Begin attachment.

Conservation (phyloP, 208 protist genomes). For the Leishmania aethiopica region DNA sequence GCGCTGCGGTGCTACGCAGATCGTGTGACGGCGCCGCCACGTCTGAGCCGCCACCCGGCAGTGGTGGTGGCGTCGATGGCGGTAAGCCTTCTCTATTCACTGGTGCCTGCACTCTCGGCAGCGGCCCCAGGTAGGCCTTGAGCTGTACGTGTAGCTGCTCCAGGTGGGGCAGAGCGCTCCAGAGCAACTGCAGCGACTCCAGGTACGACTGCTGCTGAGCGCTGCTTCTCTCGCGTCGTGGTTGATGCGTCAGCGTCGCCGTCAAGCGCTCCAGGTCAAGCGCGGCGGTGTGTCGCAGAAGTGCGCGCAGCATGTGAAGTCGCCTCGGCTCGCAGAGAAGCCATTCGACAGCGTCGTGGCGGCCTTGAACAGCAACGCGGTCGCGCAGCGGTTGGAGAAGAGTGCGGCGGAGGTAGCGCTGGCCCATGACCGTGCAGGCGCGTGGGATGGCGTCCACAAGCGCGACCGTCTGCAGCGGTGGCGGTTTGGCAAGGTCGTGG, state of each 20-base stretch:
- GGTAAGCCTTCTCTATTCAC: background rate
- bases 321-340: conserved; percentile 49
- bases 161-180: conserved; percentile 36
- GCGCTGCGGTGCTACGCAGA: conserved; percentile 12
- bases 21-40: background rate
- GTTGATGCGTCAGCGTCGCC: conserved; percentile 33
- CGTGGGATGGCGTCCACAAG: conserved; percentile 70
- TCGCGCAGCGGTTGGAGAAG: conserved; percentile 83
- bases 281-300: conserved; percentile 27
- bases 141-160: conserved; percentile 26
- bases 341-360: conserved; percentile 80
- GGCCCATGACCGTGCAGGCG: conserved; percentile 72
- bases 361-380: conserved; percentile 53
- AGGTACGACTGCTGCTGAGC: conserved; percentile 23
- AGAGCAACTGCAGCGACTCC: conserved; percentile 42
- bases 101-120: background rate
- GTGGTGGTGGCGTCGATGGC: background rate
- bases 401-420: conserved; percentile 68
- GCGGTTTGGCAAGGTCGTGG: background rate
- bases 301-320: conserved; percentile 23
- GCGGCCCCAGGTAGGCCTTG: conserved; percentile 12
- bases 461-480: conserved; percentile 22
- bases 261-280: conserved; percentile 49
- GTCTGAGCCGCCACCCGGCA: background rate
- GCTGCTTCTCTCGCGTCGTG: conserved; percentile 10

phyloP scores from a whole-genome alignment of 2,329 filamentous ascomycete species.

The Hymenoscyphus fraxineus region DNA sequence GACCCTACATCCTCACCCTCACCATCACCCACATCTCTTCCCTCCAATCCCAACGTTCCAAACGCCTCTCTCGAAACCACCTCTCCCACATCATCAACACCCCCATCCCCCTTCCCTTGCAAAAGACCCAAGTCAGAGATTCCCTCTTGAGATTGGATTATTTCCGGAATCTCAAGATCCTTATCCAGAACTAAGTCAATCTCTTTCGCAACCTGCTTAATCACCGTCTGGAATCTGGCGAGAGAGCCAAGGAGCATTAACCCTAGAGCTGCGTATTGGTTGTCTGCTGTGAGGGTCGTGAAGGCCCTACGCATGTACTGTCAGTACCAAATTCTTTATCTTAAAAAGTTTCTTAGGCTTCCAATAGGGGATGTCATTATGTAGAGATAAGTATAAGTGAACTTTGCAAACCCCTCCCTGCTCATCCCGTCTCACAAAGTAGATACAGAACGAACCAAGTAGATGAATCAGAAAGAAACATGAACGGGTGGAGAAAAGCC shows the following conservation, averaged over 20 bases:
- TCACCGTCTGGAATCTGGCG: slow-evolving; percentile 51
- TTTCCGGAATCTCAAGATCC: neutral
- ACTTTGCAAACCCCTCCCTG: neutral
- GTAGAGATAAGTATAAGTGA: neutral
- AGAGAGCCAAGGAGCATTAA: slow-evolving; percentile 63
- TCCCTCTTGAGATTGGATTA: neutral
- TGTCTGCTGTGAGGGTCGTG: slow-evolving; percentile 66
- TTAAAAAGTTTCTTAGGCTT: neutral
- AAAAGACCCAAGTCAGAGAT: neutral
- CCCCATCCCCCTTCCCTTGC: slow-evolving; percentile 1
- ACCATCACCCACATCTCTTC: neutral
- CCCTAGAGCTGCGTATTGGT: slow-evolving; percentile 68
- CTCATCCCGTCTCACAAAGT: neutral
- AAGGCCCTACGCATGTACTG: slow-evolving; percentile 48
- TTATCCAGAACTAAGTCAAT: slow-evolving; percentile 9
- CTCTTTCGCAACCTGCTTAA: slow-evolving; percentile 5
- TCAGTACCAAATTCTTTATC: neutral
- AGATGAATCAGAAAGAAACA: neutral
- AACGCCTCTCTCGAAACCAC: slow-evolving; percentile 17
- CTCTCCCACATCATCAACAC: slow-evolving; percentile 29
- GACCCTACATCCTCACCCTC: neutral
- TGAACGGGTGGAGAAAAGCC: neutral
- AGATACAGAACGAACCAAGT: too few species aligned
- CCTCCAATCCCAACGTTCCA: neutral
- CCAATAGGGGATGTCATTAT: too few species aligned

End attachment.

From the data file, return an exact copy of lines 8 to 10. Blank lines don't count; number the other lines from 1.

- CGTGGGATGGCGTCCACAAG: conserved; percentile 70
- TCGCGCAGCGGTTGGAGAAG: conserved; percentile 83
- bases 281-300: conserved; percentile 27